Some telecommunications companies such as MTN are also distinguished in marketing solar photovoltaics and deploying them to households. Some developers have ventured into mini-grid development. Power-Gen has 28 systems of 2.1 MW and 70 kilowatts (KW) per set-up, and 4.5 MWh total battery storage and a mini-network volume of 160 KWh. Havenhill Synergy commissioned a 20 KW solar mini-grid in Abuja and a 100 kilowatt-peak solar hybrid mini-grid in Oyo State in 2020. Beebeejump deployed 500,000 solar systems in rural communities through the output-based fund grant agreement under the World Bank-funded Nigeria Electrification Project. Aiming to power 35,000 businesses and homes, Arnergy has a current installed capacity of 3 MW and a storage capacity of 9 MWh. Lumos Nigeria, in strategic partnership with MTN, has installed over 100,000 solar systems in Nigerian homes. Auxano Solar, a solar panel assembler, had an installed capacity of 100 MW by 2022.

Other notable companies in the sector include:

  • Acob Lighting Technology Limited;
  • Nayo Tropical Technology Limited;
  • Darway Coast Nigeria Limited;
  • Sosa-Protergia Joint Development Company Limited; and
  • A4&T Power Solutions Limited.

Most of them are investors in the off-grid sector.

2.3 How much do renewables currently contribute to the domestic energy mix? What are the near-term projections for the role they will play?

Nigeria has a total installed capacity of about 14 gigawatts (GW) of power, but the current operational capacity is about 5 GW. The National Bureau of Statistics in its Nigeria Electricity Report for Q1 and Q2 2022 claimed that in this period, Nigeria generated 6172.19 gigawatt-hours (GWh) and 5882.57 GWh respectively. Hydropower contributed about 20% of the latter capacity. In 2021, renewables contributed about 2154 MW to the Nigerian energy mix. Nigeria has around 2.1 GW of hydropower installed capacity. The contribution of renewables to the off-grid electricity sector is not well documented, given the exclusion of some projects from registration and licensing with NERC. However, there are some renewable projects which will provide 700 MW of solar and hydro-energy, which have almost been completed.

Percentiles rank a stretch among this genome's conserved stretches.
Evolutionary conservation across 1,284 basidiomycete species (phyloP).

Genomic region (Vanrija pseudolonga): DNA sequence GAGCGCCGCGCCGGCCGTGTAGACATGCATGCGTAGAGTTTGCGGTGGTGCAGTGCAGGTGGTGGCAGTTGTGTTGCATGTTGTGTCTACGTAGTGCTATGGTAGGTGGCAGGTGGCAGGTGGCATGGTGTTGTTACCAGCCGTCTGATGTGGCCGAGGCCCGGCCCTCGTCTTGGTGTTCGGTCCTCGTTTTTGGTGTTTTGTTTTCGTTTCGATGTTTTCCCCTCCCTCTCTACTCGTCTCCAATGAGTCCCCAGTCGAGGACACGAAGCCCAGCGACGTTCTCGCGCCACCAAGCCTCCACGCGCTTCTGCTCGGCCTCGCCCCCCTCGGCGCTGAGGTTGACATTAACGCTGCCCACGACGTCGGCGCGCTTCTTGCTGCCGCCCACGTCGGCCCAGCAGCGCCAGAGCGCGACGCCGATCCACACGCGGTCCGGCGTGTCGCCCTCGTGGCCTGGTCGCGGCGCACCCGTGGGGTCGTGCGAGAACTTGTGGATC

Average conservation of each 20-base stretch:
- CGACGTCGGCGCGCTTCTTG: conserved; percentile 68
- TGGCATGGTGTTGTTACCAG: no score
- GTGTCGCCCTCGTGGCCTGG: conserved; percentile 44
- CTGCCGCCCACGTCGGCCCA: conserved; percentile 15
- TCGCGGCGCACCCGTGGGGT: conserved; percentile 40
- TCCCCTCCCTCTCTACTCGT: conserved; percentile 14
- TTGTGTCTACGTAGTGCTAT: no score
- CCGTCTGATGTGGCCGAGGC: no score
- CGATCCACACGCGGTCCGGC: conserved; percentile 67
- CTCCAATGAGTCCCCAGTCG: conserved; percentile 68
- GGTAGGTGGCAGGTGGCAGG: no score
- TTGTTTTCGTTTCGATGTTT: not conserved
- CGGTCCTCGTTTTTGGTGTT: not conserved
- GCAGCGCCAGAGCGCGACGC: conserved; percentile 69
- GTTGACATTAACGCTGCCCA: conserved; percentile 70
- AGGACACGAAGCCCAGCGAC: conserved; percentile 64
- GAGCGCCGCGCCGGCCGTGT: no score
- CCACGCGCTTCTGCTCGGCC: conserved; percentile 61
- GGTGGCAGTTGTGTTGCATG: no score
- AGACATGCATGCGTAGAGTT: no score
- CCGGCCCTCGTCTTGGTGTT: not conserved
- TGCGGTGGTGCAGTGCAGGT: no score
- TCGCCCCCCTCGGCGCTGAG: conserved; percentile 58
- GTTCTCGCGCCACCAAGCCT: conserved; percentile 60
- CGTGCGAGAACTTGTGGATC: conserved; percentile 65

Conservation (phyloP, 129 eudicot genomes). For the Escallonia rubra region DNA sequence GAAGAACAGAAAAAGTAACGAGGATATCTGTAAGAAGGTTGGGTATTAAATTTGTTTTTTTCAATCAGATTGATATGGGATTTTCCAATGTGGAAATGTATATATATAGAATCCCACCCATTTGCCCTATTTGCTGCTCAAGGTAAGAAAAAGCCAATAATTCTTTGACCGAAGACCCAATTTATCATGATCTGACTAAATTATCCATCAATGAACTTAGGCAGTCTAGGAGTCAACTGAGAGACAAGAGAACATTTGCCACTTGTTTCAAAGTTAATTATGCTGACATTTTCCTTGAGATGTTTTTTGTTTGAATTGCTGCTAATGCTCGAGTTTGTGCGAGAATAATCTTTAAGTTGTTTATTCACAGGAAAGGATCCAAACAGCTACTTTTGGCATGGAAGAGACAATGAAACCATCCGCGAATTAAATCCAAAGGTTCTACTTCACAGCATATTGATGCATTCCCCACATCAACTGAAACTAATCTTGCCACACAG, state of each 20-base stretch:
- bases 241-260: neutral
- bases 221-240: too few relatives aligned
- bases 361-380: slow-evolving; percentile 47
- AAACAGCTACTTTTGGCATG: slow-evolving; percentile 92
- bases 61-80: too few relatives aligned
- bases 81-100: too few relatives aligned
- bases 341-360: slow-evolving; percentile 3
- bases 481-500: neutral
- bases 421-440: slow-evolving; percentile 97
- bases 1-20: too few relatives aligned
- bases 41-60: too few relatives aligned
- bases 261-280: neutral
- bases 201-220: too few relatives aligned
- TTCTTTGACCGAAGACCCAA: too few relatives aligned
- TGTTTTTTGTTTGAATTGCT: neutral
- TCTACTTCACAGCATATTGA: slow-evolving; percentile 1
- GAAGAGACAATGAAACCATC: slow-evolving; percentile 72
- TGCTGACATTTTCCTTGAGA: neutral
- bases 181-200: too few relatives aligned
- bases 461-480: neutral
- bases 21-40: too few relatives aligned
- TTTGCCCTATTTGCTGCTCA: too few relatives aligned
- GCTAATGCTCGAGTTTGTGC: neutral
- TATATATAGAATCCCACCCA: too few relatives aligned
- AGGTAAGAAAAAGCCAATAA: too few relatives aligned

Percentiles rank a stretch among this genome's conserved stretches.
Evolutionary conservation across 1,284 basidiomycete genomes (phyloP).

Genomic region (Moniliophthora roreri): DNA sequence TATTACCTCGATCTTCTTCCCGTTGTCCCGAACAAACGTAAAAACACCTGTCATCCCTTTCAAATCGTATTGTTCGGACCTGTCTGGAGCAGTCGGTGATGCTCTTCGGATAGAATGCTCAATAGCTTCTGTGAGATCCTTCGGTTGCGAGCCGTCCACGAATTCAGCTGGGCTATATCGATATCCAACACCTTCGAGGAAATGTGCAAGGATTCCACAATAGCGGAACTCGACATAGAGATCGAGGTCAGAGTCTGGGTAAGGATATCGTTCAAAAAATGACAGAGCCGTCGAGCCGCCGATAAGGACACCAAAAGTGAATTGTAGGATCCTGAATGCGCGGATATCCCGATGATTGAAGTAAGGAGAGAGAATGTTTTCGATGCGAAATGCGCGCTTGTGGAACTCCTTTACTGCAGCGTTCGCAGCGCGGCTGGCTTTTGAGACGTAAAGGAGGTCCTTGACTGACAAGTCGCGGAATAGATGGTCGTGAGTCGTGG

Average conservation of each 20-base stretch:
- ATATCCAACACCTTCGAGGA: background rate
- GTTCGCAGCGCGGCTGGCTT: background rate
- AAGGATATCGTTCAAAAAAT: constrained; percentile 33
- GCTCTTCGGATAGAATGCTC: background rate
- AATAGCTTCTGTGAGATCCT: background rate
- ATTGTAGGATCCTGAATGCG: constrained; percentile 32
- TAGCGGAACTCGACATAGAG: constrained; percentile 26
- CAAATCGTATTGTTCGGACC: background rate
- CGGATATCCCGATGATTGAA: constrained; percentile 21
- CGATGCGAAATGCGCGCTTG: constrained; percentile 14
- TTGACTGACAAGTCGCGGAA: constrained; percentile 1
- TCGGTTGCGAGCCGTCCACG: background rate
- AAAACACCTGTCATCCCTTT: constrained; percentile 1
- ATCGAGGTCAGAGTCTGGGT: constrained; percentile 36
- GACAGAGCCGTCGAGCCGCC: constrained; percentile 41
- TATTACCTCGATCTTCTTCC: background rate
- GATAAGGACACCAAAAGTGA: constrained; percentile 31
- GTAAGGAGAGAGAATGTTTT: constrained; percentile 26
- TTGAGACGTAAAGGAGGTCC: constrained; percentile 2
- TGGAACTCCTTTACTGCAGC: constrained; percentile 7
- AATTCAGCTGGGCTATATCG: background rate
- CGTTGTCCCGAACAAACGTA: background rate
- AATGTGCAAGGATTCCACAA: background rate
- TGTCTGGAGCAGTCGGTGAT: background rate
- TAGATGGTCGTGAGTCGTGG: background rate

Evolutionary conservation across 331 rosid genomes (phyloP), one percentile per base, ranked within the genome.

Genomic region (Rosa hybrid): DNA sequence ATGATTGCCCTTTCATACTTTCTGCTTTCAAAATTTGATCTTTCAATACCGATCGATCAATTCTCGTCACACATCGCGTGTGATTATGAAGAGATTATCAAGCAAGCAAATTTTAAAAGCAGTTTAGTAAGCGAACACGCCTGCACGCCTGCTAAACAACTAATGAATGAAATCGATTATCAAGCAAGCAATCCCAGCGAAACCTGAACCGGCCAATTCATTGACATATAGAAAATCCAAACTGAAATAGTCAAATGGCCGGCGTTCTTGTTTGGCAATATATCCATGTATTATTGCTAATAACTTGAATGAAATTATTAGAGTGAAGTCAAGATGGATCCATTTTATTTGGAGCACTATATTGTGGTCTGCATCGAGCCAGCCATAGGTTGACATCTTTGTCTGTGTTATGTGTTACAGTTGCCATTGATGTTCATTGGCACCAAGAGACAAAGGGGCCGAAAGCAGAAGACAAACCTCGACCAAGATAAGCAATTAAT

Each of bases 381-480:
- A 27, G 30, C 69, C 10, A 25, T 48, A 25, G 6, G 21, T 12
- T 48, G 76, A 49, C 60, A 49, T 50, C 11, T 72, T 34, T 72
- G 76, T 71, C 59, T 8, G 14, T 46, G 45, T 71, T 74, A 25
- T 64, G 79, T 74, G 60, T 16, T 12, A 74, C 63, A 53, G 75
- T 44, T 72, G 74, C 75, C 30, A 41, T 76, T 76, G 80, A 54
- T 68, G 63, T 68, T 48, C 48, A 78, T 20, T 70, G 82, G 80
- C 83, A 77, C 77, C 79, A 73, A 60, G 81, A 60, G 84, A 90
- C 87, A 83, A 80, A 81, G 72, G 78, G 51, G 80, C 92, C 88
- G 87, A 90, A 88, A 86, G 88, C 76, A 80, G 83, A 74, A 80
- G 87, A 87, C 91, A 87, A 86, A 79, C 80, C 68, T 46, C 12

With respect to projections, the Renewable Energy Master Plan (REMP) 2013 aims to increase renewable generation from 13% in 2015 to 23% by 2025 and to 36% in 2030. By 2025, it is expected that:

  • renewables will account for 10% of total Nigerian energy consumption;
  • small hydro installed capacity will have increased from 600 MW in 2015 to 2000 MW;
  • solar photovoltaic will have increased to 500 MW;
  • biomass-based power plants will have increased from 50 MW in 2015 to 400 MW; and
  • wind power will have grown to 40 MW.

The REMP also aims to increase electrification rates from 42% in 2005 to 60% in 2015 and to 75% by 2025.

3 Utility-scale renewables projects

3.1 What utility-scale renewables projects are currently operational or planned in your jurisdiction? What are their key features?

There are several large-scale on-grid and off-grid renewable projects in Nigeria. The on-grid renewable projects developed by successor generator companies (GENCOs) are:

  • the Kainji Hydro Power Plant – 760 megawatt-hours (MWh);
  • the Jeba Hydro Power Plant – 578 MWh; and
  • the Shiroro Hydro Power Plant – 600 MWh.

Independent power producers (IPPs) have also developed some on-grid electricity projects – for example:

  • 50 MW on-grid solar power has been developed at Onyi, Kokona, Nasarawa State; and
  • 80 MW on-grid solar power has been developed at Katangar Lafiya, Dutse, Jigawa State.

Some notable off-grid renewable projects have also been developed by IPPs – for example;

  • Avensol Solar Limited has developed a 100 MW solar-powered plant in Keffi, Nasarawa State; and
  • Shiroro Hydro Electric Complex has developed a 300 MW solar-powered plant project, which is being executed by North South Power Company Limited.

Licences for these projects have been issued. Many of them have commenced construction, while others are still conceptual.